Integrity is a data model component[1,2]. From the perspective of logic, the structural aspect of  RDM is just a way of expressing required relationships which are axioms implemented as semantic integrity constraints[5,6] (tables are just visualizations of the relationships on some physical medium -- they help conceptualize the RDM, but have no formal consequences[7]; had Codd focused on expressing relationships in FOPL, normalization and further normalization[8,9] would have never come up.

In the RDM case, relations are constrained to be consistent with the conceptual model of reality the database represents. We distinguish two kinds of constraints:

  • “Global -- anticipated by Codd, and of which practitioners are aware, but do not really understand -- take the form CREATE (RA/DML expression) AS CONSTRAINT <name> behave like axioms in logical reasoning and are a permanent part of the semantics of the database. They are expressed by the DDL that can reference DML sub-expressions;
  • Scoped constraints take the form DECLARE (RA/DML expression) AS CONSTRAINT <name> behave like hypotheses or assumptions in logical reasoning in effect for only some specific inference chain (i.e., a single DML statement or transaction). They are expressed by the DML.”
                                        --David McGoveran

Only the former were anticipated by Codd and are the ones practitioners are aware of (but have poor understanding thereof).

Data authorization (security) is not a data model component, but a collection of pragmatic constraints that have nothing to do with data consistency. They are formalizations of security rules that are expressible relationally in a form similar to integrity constraints and, if so implemented, the sublanguage expressing this function -- like DDL, a metalanguage -- is used to constrain the user ID of every DML access request to be among those authorized to perform the relational operations on the database objects referenced in the request. A relational authorization database is created containing user information and metadata about databases to be accessed (the controllable elements), and security constraint expressions are conjoined with users' DML access requests and jointly optimized (when a request is logically a contradiction no data is accessed).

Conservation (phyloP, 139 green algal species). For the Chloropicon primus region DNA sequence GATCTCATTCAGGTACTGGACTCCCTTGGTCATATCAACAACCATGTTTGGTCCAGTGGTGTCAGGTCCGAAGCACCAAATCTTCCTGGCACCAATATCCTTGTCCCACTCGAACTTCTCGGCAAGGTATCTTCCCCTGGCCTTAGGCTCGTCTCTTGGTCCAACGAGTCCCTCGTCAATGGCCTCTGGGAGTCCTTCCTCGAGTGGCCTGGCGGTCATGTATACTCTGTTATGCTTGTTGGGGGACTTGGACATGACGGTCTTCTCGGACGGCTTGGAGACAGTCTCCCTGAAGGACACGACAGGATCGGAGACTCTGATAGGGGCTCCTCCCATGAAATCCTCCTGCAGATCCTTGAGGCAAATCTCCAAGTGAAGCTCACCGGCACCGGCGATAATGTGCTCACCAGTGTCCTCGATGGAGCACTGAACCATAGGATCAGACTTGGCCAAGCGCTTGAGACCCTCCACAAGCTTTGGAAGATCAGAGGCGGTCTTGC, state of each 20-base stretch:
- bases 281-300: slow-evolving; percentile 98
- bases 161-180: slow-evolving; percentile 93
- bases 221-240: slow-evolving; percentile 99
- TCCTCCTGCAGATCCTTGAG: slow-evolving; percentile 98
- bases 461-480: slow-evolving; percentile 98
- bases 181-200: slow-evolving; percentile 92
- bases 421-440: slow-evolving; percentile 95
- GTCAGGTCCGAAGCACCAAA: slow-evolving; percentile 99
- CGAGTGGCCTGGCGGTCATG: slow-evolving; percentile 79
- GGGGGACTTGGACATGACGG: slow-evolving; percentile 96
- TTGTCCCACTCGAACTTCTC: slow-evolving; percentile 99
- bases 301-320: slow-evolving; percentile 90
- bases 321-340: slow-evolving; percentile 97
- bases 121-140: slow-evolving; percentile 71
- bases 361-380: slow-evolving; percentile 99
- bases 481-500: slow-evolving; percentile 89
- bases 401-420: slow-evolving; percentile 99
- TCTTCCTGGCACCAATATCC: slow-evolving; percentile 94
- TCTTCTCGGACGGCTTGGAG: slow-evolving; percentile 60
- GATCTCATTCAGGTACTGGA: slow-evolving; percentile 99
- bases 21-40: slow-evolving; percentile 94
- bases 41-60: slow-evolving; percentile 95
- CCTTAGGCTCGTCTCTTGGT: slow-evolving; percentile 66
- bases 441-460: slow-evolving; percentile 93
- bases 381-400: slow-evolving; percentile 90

While traditionally the transaction sublanguage has also been implemented as a metalanguage, because its directives allow changing transaction behavior independent of the expressions those transactions' directives control, it could in principle be implemented using a definition and a manipulation sublanguage.

Except for integrity, which is part of the DML and DDL, in general and ideally a DBMS should provide separate sublanguages to express each data management function. Like the DDL they are not part of the data sublanguage (DML), must be implemented in a manner consistent with the RDM and can, for practical purposes, be carefully unified in the DBMS language.

“If a RDBMS supports one DBMS language that incorporates sublanguages expressing these functions, each must stand on its own -- all must be mutually orthogonal in a functional sense: removing any non-DML sublanguage, or changing details of its syntax must not have any effect on the functionality of the others. No non-DML sublanguage may incorporate syntactic constructs that are inconsistent with the RA DML (e.g., an authorization language that authorizes usage over "objects" -- as in OOP -- or other non-relational data structures), or otherwise subvert the RDM. While they may, at most, have a consistent syntax, they should not be fully integrated in the sense of allowing their mixing with the DML in the same expression, for the same reason you would not mix host language and data sublanguage. Their syntax should be sufficiently distinctive that users can tell them apart and avoid entangling them with the DML. The rules for combining sublanguages must allow to determine, solely from the syntax, for any expression, whether that expression is non-DML or DML.”
                                                       --David McGoveran 

Note: The "separateness" of these sublanguages is why early DBMS vendors got away with providing the required functionality as admin utilities rather than integrating them into the DBMS itself. When data management, security, concurrency, transaction management, etc were all separate utilities, the behavior of a DBMS depended on the platform it was installed on and which utilities were used to provide the functionality. Only later were all these required capabilities integrated tightly into the DBMS, enabling them to be sold as a package and especially on multiple platforms. Except for security, most DBMSs still do a poor job of this (I used to call Interbase "Gthis, Gthat").

Stay tuned for conclusions in Part 3.



Note: I will not publish or respond to anonymous comments. If you have something to say, stand behind it. Otherwise don't bother, it'll be ignored.


References

[1] Pascal, F., What Is a Data Model, and What It Is Not.

[2] Pascal, F., What Is a Data Model.

[3] Codd, E.F., A data base sublanguage founded on the relational calculus.

[4] Pascal, F., Interpreting Codd: The 12 Rules.

[5] Pascal, F., Relationships and the RDM Parts 1-3.

[6] Pascal, F., Relationships, Rules, Relations and Constraints.

[7] Pascal, F., Tables: So What?

[8] Pascal, F., The Costly Illusion: Normalization, Integrity and Performance.

[9] Pascal, F., Normalization and Further Normalization Parts 1-3.